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  1. As I mentioned in my intro post my main collection is historical writing implements. I've developed a sub-collection of military-related items. Here's a Esterbrook's 407 Dip-less ink well and matching pen made in special Army Brown for the Air Force U.S. Army. Any desk jockey would have loved to have had this on their desk. It holds a ton of ink, and will write much longer on a dip than the older dip pens, while being less fragile and more reliable than a fountain pen. I picked up the ink well first, and then fortune smiled on me and ran across the pen with the exact right imprint ju
  2. As I stated in my intro, my mail collection is old writing implements. I've developed a bit of a sub-collection of military-related items. The mystery wings started with an ink well used at the San Diego Air Station during the 1940's. As you can see it has the naval aviation wings on it. I then found a printer's block with the same wings. Cool! I learned a bit about the Naval Aviation wings Then I found another printer's block, but these wings are different. Instead of a shield it has a rayed sun. I've looked everywhere for one like it can can't find anything. Wondering if any of y'all hav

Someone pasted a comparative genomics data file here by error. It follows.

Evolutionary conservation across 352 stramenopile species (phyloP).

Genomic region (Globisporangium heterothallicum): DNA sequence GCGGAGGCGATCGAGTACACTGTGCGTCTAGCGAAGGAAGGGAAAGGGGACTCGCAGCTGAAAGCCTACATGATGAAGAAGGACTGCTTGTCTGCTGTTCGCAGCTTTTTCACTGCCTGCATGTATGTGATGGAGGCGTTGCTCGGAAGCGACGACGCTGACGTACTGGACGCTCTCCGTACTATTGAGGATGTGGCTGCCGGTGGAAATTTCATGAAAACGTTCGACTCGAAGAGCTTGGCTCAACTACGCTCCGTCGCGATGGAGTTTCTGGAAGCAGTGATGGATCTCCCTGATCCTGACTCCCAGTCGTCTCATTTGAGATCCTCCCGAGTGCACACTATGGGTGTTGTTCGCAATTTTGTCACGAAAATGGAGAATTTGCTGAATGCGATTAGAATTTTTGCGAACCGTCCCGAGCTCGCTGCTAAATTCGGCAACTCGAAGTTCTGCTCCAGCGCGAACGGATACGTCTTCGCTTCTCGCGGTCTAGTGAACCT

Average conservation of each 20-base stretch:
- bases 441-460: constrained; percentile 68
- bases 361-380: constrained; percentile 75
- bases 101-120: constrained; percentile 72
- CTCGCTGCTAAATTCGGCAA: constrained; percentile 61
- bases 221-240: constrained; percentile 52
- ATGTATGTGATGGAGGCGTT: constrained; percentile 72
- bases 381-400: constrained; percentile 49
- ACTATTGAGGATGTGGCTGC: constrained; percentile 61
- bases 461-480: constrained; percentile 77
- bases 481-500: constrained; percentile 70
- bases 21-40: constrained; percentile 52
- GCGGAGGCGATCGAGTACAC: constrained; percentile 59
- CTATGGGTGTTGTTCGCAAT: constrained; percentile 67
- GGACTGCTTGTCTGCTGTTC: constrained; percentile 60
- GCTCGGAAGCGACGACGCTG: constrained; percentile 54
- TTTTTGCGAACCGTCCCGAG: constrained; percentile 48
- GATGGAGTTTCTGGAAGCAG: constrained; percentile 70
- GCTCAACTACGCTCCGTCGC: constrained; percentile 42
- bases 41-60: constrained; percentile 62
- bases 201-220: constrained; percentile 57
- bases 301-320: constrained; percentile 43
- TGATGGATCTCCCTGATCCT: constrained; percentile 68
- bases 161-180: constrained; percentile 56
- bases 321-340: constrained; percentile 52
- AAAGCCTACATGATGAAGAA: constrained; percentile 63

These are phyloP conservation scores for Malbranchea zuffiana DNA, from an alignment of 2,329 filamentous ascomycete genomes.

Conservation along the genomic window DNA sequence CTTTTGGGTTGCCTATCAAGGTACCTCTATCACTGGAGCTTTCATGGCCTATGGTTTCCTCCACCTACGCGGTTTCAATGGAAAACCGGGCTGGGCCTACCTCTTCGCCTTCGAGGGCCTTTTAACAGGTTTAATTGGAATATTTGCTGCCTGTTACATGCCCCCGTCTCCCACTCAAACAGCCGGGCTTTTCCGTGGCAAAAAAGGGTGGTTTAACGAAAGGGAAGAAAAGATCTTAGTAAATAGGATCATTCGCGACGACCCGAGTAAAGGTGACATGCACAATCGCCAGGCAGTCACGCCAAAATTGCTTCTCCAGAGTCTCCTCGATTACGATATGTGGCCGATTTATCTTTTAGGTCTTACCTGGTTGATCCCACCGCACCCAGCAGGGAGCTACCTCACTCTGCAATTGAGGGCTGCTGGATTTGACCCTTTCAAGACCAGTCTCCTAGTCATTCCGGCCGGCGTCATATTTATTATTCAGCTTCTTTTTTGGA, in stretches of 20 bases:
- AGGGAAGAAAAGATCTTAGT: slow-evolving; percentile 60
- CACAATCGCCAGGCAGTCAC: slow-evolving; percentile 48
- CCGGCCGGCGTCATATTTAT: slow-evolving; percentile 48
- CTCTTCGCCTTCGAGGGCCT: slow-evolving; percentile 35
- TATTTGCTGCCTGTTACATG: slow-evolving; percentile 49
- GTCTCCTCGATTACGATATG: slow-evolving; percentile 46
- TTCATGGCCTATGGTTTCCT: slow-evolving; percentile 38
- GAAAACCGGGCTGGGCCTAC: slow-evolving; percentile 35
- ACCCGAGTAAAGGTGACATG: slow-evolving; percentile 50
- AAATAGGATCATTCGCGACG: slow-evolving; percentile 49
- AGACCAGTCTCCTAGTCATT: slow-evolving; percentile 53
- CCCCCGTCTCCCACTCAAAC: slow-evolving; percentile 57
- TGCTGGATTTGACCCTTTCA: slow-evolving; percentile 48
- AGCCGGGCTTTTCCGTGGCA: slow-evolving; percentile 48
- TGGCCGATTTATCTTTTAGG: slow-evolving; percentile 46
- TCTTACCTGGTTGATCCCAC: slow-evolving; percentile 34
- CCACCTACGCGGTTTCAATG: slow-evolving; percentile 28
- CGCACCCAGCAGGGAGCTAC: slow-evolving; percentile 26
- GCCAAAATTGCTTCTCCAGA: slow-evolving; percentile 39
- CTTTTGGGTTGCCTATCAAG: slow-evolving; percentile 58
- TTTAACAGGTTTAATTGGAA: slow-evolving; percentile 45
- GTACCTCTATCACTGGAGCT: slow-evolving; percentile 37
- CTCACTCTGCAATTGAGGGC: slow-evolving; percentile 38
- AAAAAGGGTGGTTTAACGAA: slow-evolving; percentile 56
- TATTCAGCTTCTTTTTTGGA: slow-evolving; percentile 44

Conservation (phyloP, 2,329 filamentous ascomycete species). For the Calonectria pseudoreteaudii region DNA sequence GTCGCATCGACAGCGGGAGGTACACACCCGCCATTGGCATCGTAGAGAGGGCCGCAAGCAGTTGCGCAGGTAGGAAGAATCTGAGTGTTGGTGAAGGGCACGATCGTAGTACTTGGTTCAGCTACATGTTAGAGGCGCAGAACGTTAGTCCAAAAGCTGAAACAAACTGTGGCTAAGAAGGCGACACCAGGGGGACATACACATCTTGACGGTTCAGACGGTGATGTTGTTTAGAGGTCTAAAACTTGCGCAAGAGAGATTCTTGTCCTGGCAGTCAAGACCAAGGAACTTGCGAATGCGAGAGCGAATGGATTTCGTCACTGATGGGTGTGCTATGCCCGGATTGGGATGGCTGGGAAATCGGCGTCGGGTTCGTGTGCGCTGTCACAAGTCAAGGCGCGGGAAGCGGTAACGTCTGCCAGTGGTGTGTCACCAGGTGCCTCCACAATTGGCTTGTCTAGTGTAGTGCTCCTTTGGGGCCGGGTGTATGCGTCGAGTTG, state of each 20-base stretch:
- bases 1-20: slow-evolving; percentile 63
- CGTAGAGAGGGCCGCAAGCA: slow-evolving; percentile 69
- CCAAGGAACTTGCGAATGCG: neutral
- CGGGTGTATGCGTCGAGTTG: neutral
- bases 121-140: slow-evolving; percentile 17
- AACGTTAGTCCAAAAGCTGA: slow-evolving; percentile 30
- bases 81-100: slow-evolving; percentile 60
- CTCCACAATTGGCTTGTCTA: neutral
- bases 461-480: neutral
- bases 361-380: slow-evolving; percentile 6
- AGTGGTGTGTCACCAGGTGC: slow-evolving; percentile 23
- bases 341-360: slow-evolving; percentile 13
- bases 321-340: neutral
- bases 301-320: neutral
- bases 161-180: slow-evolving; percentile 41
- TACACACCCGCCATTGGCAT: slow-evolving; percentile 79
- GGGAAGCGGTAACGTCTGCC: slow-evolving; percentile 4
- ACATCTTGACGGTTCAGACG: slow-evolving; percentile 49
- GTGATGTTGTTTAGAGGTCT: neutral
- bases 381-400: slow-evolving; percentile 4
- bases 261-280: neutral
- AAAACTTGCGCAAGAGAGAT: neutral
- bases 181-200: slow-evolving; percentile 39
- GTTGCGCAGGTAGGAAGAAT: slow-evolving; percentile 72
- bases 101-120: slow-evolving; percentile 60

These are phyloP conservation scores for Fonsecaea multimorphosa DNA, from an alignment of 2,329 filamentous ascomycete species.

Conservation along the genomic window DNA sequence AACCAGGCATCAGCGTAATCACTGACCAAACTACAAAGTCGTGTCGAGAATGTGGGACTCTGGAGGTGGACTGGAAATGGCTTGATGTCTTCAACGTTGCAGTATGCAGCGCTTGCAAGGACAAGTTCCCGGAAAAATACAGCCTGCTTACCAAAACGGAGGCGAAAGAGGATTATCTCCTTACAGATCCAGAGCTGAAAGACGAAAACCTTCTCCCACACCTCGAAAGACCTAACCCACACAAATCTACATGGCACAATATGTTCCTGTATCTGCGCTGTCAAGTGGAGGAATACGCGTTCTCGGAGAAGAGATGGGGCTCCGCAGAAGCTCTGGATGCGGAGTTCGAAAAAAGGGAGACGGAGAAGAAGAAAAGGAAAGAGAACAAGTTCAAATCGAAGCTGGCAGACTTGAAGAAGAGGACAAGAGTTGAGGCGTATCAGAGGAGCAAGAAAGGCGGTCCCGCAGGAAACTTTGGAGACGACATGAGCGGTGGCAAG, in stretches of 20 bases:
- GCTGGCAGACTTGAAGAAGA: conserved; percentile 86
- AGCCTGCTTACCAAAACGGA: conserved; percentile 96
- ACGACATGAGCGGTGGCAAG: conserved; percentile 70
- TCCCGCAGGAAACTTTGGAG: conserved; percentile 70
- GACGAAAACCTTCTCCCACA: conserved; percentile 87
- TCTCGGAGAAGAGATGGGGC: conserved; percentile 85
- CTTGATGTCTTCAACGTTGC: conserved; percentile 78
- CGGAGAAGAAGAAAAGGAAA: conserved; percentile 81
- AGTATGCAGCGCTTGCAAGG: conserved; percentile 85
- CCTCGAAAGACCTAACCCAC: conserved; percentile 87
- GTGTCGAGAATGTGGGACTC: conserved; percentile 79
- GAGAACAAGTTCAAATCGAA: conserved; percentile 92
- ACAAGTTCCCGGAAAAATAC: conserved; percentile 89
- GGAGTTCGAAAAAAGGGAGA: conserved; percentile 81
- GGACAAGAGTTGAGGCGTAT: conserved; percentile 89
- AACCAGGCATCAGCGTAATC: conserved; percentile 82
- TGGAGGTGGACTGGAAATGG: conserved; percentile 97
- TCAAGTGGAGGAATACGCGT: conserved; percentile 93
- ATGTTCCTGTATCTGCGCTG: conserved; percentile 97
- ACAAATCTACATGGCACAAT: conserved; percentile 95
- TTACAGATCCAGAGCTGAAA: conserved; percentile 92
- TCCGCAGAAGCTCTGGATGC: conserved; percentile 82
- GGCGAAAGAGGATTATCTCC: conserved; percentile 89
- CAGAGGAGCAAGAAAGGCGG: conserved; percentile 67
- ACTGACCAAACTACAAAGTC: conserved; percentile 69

3. Hey, I'm PlaneCrazy (aka Andrew) and my primary collecting interest is in old writing implements, specifically fountain pens and earlier. I've recently begun to develop and accidental sub-collection of military-related items. They occasionally pop up and after a while I've realized I have a small, but interesting collection. These are mainly ink wells and pens from the second world war era, but I always look out for writing implements when in museums and historical sites. One example is at Appomattox. There they have the stub of a pencil used by Robert E. Lee to make revisions to the
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